And that's what many wildlife-guidebooks say as well. We suppose, that the non-existence of contradictory reports is not merely because all other writers have been eaten by the objects of their studies. It goes without saying, that we will sleep in a closed tent only, do not walk around by night without a torch, shake out our shoes in the morning before we put them on (favourite hiding place for scorpions and spiders) and do not move away any rocks without checking for snakes etc., never walk barefoot, always wear long trousers in the bush and step firmly (almost all snakes flee as soon as they feel the vibrations).

With these and a few more precautions, our chances to reach Cape Town without being eaten/stung/bitten are quite high :-). And: no, we both don't panic when it comes to spiders, snakes and so on – but we will treat them with all due respect.


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"Are you not afraid of being attacked or robbed?"

Not more than necessary. We surely won't bike about absolutely carelessly, but we are not going to travel armed to the teeth. A few miniature distress signal rockets and some pepper spray are our weapons for self defence, and we will simply try to keep out of danger.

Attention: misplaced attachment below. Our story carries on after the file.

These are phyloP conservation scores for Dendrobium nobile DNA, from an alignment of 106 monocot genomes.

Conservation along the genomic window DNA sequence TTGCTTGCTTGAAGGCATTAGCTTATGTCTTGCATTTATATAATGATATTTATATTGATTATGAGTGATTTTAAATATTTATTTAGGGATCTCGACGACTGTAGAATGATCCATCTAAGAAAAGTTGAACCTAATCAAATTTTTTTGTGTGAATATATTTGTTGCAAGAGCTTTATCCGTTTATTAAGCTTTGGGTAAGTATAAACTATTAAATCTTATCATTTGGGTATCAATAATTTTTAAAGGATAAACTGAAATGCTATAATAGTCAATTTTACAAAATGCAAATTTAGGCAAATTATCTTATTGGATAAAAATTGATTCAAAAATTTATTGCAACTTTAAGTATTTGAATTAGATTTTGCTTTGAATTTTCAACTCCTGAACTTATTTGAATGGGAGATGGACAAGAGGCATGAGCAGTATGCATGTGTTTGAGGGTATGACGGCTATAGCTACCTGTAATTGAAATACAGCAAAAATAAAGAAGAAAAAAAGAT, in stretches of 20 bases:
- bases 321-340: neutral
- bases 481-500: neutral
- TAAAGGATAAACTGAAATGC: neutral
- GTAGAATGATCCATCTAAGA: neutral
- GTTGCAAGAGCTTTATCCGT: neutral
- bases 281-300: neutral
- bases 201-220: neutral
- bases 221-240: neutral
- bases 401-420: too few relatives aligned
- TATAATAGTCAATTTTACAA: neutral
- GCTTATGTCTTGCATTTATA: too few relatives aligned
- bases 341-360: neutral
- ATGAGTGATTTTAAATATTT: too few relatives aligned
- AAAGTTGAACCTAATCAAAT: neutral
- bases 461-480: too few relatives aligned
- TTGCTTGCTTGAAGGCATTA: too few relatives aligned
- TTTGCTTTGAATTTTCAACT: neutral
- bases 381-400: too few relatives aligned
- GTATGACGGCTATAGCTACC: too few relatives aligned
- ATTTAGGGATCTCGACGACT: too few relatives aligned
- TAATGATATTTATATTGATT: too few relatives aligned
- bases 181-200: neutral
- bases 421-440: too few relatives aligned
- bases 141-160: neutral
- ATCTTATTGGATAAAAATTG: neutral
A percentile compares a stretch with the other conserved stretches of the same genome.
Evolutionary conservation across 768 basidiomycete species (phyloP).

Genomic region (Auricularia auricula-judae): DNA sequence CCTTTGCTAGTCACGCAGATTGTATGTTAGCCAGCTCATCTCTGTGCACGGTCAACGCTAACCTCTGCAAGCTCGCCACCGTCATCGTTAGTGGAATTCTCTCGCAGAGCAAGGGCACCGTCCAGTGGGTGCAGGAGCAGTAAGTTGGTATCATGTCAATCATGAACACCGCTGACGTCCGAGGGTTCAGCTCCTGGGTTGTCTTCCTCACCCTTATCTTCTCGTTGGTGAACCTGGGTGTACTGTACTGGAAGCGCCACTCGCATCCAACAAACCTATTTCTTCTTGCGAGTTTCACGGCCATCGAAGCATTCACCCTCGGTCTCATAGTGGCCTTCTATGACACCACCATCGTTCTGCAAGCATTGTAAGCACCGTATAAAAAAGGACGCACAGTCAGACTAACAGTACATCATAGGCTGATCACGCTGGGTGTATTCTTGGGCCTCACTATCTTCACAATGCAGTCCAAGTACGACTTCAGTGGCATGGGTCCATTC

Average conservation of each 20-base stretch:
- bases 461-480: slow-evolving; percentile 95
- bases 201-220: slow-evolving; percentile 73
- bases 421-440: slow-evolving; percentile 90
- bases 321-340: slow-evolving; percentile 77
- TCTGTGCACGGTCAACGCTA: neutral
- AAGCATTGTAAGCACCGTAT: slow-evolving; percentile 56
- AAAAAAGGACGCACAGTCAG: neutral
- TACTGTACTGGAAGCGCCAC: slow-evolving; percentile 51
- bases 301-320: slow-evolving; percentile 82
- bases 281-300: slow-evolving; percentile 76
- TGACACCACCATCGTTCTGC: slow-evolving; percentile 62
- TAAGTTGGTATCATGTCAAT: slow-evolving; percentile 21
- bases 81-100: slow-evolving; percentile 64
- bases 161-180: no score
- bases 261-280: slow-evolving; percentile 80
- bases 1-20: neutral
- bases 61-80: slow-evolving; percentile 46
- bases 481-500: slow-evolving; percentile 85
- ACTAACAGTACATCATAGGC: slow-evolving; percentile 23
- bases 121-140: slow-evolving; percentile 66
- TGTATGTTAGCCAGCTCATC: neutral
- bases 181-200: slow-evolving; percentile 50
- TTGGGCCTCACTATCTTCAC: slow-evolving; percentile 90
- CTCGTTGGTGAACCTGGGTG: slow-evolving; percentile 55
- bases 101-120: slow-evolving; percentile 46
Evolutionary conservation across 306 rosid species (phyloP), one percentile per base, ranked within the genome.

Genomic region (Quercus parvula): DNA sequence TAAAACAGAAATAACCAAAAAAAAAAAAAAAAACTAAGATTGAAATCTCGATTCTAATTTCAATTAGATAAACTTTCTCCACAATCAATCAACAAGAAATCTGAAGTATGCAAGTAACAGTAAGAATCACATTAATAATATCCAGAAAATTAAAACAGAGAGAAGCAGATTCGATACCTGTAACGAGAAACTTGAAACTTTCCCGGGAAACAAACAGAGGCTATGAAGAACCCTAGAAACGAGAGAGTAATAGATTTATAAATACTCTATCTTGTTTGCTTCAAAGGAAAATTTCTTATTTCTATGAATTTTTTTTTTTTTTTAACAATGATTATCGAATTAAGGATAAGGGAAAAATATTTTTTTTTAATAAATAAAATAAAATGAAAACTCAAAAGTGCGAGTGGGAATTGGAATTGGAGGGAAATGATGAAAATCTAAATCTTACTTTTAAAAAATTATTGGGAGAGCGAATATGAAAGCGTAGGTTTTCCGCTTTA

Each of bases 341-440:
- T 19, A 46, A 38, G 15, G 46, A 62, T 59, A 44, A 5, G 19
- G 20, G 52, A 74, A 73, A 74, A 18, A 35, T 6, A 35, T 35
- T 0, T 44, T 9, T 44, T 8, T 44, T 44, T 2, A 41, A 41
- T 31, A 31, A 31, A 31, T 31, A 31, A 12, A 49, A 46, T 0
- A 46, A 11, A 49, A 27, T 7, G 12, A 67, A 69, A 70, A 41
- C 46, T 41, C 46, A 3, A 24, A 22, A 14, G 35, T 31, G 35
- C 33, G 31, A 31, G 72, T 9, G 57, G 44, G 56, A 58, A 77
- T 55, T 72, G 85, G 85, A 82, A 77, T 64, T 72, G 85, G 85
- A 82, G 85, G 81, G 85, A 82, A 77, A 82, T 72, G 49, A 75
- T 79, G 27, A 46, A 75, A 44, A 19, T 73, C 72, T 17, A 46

We will do our best to keep us informed about the latest news (via newspapers, internet, local people, other travellers) and avoid potentially risky areas. Of course, we are aware of the fact, that it is not a good idea to walk around with our most expensive jewelleries or display our technical equipment or other things that may excite the envy of other people.


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"What are you going to do if you get ill?"

We'll see the doctor. Sounds simple, doesn't it ?!? It clearly depends on the kind of illness. If we should struggle with an ordinary cold or something similar, we will rest a few days until we feel better. There's no time limit for our trip, and we have taken all these cold-, diarrhoe- and I-really-can-not-sit-on-my-saddle-anymore-days in account.  

Apart from that, we got all vaccinations possible. We will try to eat healthy and we will immediately take care of wounds. In tropical areas even a small scratch or a mosquito bite can lead to a nasty infection, which could keep us from going on, and therefore, we are taking along a well equipped first aid kit

Should this turn out to be insufficient, we will seek help from a doctor (yes, of course, we have got a travel insurance). And if there is no doctor available, we've got a few books that might help us: "Where there is no doctor", "Self diagnosis and treatment" are two of them. And even though we both are fainting quite easily when confronted with blood, we will hopefully be able to see us through with these two guides. Anyway, it's only an emergency-package and what we need to do is to get the other one into a condition that he/she can be transported to the next doctor or hospital (we are not only travelling with a cell phone but with a list of more or less reliable doctors in every country, too).